Journal article

Potential of a geostationary geoCARB mission to estimate surface emissions of CO2, CH4 and CO in a polluted urban environment: case study Shanghai

Denis M O'Brien, Igor N Polonsky, Steven R Utembe, Peter J Rayner

Atmospheric Measurement Techniques | COPERNICUS GESELLSCHAFT MBH | Published : 2016


This paper describes a numerical experiment to test the ability of the proposed geoCARB satellite to estimate emissions of trace gases (CO , CH and CO) in the polluted urban environment of Shanghai. The meteorology over Shanghai is simulated with the Weather Research and Forecasting (WRF) model for a 9-day period in August 2010. The meteorology includes water and ice clouds. The chemistry version of WRF (WRF-Chem V3.6.1) is used to predict the chemical composition, mass density and number density of aerosol species. Spectra in the bands measured by geoCARB are calculated, including the effects of polarisation and multiple scattering of radiation by clouds, aerosols and molecules. Instrument..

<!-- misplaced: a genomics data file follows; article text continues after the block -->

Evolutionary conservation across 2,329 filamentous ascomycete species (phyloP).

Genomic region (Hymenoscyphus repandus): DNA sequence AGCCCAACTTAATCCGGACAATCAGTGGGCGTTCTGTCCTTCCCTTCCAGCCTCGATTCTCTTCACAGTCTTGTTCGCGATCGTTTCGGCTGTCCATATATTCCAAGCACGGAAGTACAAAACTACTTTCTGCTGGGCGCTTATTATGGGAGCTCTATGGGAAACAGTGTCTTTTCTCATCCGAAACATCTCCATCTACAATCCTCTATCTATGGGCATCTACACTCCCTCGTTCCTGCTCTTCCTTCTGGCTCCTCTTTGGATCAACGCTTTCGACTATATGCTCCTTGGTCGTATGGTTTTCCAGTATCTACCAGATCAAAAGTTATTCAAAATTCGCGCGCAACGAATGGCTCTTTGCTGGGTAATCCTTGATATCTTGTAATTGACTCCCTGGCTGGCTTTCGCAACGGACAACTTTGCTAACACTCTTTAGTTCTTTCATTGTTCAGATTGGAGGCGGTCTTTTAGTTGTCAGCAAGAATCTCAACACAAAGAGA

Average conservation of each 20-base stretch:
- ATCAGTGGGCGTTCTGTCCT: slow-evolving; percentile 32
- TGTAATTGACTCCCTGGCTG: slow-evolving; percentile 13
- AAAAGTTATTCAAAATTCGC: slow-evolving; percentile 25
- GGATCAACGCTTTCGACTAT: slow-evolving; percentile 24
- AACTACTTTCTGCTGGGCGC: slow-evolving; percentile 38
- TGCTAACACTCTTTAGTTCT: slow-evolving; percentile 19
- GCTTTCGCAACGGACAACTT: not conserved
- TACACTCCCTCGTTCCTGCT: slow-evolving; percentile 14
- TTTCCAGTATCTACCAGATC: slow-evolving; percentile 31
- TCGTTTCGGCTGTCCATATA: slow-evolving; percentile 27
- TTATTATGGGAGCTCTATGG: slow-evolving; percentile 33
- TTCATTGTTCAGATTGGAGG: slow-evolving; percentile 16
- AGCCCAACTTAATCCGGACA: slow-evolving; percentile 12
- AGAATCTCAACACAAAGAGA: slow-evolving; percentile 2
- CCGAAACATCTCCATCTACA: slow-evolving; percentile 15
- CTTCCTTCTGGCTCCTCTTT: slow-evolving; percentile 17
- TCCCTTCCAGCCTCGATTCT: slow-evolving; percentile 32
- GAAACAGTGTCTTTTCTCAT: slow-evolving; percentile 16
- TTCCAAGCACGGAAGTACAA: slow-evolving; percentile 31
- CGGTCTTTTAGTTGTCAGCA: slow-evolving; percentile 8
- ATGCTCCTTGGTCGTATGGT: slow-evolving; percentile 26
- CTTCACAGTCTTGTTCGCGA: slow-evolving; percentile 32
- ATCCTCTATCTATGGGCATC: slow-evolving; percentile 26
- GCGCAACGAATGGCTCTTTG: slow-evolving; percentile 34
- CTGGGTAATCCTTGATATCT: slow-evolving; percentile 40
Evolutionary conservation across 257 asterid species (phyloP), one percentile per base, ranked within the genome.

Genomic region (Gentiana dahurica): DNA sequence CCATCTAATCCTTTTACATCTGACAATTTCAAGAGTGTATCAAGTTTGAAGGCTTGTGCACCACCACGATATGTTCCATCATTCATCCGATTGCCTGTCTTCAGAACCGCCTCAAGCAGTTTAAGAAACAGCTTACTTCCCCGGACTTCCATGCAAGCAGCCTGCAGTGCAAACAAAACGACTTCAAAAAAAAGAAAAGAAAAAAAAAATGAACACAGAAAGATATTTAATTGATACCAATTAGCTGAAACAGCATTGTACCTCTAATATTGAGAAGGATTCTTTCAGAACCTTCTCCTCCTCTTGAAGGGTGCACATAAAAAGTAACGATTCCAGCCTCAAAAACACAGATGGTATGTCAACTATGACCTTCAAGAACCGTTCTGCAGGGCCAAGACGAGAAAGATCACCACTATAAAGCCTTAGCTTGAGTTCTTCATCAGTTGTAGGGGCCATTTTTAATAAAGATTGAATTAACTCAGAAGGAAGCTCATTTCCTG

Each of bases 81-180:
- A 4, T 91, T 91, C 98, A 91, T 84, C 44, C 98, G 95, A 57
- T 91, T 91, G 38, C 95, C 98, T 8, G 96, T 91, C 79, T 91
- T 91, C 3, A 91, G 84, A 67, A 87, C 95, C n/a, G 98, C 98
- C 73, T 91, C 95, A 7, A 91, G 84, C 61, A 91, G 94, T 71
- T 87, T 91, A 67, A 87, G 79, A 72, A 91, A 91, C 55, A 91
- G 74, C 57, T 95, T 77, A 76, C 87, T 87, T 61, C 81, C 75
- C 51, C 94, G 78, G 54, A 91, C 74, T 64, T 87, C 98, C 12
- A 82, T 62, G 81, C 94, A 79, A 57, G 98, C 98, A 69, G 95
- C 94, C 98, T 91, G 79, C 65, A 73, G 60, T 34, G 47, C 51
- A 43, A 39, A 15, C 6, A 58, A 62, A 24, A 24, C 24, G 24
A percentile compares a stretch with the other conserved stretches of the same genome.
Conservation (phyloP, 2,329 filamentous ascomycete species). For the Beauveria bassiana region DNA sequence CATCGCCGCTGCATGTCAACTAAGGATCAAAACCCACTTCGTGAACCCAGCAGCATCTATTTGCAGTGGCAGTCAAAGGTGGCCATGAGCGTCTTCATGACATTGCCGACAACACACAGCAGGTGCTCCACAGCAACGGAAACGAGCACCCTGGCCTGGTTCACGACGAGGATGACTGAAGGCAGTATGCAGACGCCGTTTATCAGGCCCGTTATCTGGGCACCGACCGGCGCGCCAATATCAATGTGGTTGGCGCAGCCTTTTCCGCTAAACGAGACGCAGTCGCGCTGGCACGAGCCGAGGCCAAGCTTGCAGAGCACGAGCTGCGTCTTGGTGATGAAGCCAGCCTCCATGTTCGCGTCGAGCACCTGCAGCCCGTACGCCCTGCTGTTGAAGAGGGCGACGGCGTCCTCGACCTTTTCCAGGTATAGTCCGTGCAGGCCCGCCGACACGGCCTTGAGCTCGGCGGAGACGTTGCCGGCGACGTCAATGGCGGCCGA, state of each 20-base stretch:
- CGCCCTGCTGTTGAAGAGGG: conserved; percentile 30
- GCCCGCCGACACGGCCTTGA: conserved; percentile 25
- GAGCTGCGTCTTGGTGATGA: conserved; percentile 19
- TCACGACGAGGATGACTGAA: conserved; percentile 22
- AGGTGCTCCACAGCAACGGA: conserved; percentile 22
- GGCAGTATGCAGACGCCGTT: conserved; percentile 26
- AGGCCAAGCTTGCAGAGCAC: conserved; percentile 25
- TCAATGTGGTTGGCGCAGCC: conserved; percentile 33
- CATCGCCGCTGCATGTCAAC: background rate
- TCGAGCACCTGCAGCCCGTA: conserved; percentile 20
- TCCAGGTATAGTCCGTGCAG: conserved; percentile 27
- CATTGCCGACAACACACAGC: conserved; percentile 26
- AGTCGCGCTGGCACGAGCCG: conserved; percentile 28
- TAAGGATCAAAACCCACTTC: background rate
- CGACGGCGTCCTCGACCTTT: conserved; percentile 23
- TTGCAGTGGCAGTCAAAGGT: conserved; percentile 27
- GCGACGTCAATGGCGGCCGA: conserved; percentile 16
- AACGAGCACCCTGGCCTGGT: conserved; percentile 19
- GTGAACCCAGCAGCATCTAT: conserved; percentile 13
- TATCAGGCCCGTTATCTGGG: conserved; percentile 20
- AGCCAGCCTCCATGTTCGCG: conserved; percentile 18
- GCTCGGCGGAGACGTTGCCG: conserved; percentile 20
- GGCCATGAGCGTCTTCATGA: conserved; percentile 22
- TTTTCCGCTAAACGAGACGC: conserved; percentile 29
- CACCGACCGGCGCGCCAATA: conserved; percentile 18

View full abstract

University of Melbourne Researchers


Awarded by Australian Research Council (ARC)

Awarded by Lockheed Martin under ARC Linkage grant

Funding Acknowledgements

The authors express their gratitude to Jack Kumer of the Lockheed-Martin Advanced Technology Center (ATC) for many helpful discussions of the geoCARB instrument and the interpretation of its spectra. Steven R. Utembe acknowledges support from the GORGE project, jointly funded by the Australian Research Council (ARC) and Lockheed Martin under ARC Linkage grant number LP130100404. Denis M. O'Brien and Igor N. Polonsky also acknowledge direct support from Lockheed-Martin ATC. The retrieval algorithm was run on the OCO cluster at Colorado State University thanks to support from Chris O'Dell. The code that generated geoCARB spectra from WRF fields was run in Melbourne on the 16-node cluster at Greenhouse Gas Monitor Australia Pty. Ltd.